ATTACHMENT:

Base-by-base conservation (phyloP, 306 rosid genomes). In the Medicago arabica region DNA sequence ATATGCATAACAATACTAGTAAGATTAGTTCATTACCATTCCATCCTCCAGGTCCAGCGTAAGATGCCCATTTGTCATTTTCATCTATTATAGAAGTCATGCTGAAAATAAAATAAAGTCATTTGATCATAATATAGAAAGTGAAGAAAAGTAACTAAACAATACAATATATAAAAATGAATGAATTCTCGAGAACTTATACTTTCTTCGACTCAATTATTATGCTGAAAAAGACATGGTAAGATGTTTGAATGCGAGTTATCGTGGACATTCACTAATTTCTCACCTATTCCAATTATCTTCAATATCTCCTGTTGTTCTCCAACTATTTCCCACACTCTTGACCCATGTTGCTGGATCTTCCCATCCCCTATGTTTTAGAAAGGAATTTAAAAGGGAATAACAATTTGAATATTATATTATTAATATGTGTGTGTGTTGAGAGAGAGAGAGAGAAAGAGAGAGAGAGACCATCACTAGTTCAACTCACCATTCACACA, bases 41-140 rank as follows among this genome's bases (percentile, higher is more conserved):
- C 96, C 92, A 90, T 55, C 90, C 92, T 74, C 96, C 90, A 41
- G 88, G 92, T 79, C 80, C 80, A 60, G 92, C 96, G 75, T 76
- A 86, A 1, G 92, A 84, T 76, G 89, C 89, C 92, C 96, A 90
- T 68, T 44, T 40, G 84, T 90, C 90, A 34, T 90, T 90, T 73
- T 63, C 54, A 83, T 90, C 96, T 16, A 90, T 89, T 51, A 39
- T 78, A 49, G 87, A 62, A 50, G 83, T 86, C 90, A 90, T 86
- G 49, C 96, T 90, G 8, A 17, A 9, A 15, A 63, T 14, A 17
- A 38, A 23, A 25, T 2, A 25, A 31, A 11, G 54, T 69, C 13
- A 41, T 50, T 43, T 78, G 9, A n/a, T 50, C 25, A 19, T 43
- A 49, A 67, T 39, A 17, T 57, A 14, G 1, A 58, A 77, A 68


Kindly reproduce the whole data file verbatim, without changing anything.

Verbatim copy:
Base-by-base conservation (phyloP, 306 rosid genomes). In the Medicago arabica region DNA sequence ATATGCATAACAATACTAGTAAGATTAGTTCATTACCATTCCATCCTCCAGGTCCAGCGTAAGATGCCCATTTGTCATTTTCATCTATTATAGAAGTCATGCTGAAAATAAAATAAAGTCATTTGATCATAATATAGAAAGTGAAGAAAAGTAACTAAACAATACAATATATAAAAATGAATGAATTCTCGAGAACTTATACTTTCTTCGACTCAATTATTATGCTGAAAAAGACATGGTAAGATGTTTGAATGCGAGTTATCGTGGACATTCACTAATTTCTCACCTATTCCAATTATCTTCAATATCTCCTGTTGTTCTCCAACTATTTCCCACACTCTTGACCCATGTTGCTGGATCTTCCCATCCCCTATGTTTTAGAAAGGAATTTAAAAGGGAATAACAATTTGAATATTATATTATTAATATGTGTGTGTGTTGAGAGAGAGAGAGAGAAAGAGAGAGAGAGACCATCACTAGTTCAACTCACCATTCACACA, bases 41-140 rank as follows among this genome's bases (percentile, higher is more conserved):
- C 96, C 92, A 90, T 55, C 90, C 92, T 74, C 96, C 90, A 41
- G 88, G 92, T 79, C 80, C 80, A 60, G 92, C 96, G 75, T 76
- A 86, A 1, G 92, A 84, T 76, G 89, C 89, C 92, C 96, A 90
- T 68, T 44, T 40, G 84, T 90, C 90, A 34, T 90, T 90, T 73
- T 63, C 54, A 83, T 90, C 96, T 16, A 90, T 89, T 51, A 39
- T 78, A 49, G 87, A 62, A 50, G 83, T 86, C 90, A 90, T 86
- G 49, C 96, T 90, G 8, A 17, A 9, A 15, A 63, T 14, A 17
- A 38, A 23, A 25, T 2, A 25, A 31, A 11, G 54, T 69, C 13
- A 41, T 50, T 43, T 78, G 9, A n/a, T 50, C 25, A 19, T 43
- A 49, A 67, T 39, A 17, T 57, A 14, G 1, A 58, A 77, A 68